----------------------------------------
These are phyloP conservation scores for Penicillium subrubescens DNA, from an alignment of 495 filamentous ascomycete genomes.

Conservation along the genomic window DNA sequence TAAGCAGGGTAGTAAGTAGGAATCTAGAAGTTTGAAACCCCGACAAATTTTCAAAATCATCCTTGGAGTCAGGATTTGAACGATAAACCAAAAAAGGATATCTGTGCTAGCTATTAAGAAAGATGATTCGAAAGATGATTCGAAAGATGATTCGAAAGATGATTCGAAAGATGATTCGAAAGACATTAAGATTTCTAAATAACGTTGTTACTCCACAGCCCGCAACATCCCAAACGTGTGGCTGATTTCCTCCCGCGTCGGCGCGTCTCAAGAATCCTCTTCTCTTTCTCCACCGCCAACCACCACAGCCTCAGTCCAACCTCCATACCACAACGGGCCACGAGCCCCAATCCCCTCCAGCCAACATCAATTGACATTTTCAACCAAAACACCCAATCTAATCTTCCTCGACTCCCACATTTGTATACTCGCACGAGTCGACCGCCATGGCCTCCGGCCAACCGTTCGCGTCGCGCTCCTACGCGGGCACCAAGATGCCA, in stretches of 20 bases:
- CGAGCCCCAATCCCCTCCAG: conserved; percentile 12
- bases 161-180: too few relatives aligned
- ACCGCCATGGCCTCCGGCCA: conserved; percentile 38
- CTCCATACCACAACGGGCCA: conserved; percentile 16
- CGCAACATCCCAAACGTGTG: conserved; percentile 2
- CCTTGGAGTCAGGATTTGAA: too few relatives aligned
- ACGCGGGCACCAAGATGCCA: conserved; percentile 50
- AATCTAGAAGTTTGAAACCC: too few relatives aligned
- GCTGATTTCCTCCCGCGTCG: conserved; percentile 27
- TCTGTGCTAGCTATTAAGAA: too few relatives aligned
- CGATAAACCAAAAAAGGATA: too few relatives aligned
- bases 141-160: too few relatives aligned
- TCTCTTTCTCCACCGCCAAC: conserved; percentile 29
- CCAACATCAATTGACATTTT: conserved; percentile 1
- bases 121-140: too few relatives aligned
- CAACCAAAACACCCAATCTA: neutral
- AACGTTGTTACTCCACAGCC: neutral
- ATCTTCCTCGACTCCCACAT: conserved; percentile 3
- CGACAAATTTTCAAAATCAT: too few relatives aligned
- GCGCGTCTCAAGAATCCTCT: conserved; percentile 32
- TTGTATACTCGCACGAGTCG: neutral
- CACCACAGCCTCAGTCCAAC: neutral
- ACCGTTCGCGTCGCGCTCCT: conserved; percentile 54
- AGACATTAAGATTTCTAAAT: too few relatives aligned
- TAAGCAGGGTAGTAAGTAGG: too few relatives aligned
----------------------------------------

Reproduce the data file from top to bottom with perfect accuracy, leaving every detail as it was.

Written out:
These are phyloP conservation scores for Penicillium subrubescens DNA, from an alignment of 495 filamentous ascomycete genomes.

Conservation along the genomic window DNA sequence TAAGCAGGGTAGTAAGTAGGAATCTAGAAGTTTGAAACCCCGACAAATTTTCAAAATCATCCTTGGAGTCAGGATTTGAACGATAAACCAAAAAAGGATATCTGTGCTAGCTATTAAGAAAGATGATTCGAAAGATGATTCGAAAGATGATTCGAAAGATGATTCGAAAGATGATTCGAAAGACATTAAGATTTCTAAATAACGTTGTTACTCCACAGCCCGCAACATCCCAAACGTGTGGCTGATTTCCTCCCGCGTCGGCGCGTCTCAAGAATCCTCTTCTCTTTCTCCACCGCCAACCACCACAGCCTCAGTCCAACCTCCATACCACAACGGGCCACGAGCCCCAATCCCCTCCAGCCAACATCAATTGACATTTTCAACCAAAACACCCAATCTAATCTTCCTCGACTCCCACATTTGTATACTCGCACGAGTCGACCGCCATGGCCTCCGGCCAACCGTTCGCGTCGCGCTCCTACGCGGGCACCAAGATGCCA, in stretches of 20 bases:
- CGAGCCCCAATCCCCTCCAG: conserved; percentile 12
- bases 161-180: too few relatives aligned
- ACCGCCATGGCCTCCGGCCA: conserved; percentile 38
- CTCCATACCACAACGGGCCA: conserved; percentile 16
- CGCAACATCCCAAACGTGTG: conserved; percentile 2
- CCTTGGAGTCAGGATTTGAA: too few relatives aligned
- ACGCGGGCACCAAGATGCCA: conserved; percentile 50
- AATCTAGAAGTTTGAAACCC: too few relatives aligned
- GCTGATTTCCTCCCGCGTCG: conserved; percentile 27
- TCTGTGCTAGCTATTAAGAA: too few relatives aligned
- CGATAAACCAAAAAAGGATA: too few relatives aligned
- bases 141-160: too few relatives aligned
- TCTCTTTCTCCACCGCCAAC: conserved; percentile 29
- CCAACATCAATTGACATTTT: conserved; percentile 1
- bases 121-140: too few relatives aligned
- CAACCAAAACACCCAATCTA: neutral
- AACGTTGTTACTCCACAGCC: neutral
- ATCTTCCTCGACTCCCACAT: conserved; percentile 3
- CGACAAATTTTCAAAATCAT: too few relatives aligned
- GCGCGTCTCAAGAATCCTCT: conserved; percentile 32
- TTGTATACTCGCACGAGTCG: neutral
- CACCACAGCCTCAGTCCAAC: neutral
- ACCGTTCGCGTCGCGCTCCT: conserved; percentile 54
- AGACATTAAGATTTCTAAAT: too few relatives aligned
- TAAGCAGGGTAGTAAGTAGG: too few relatives aligned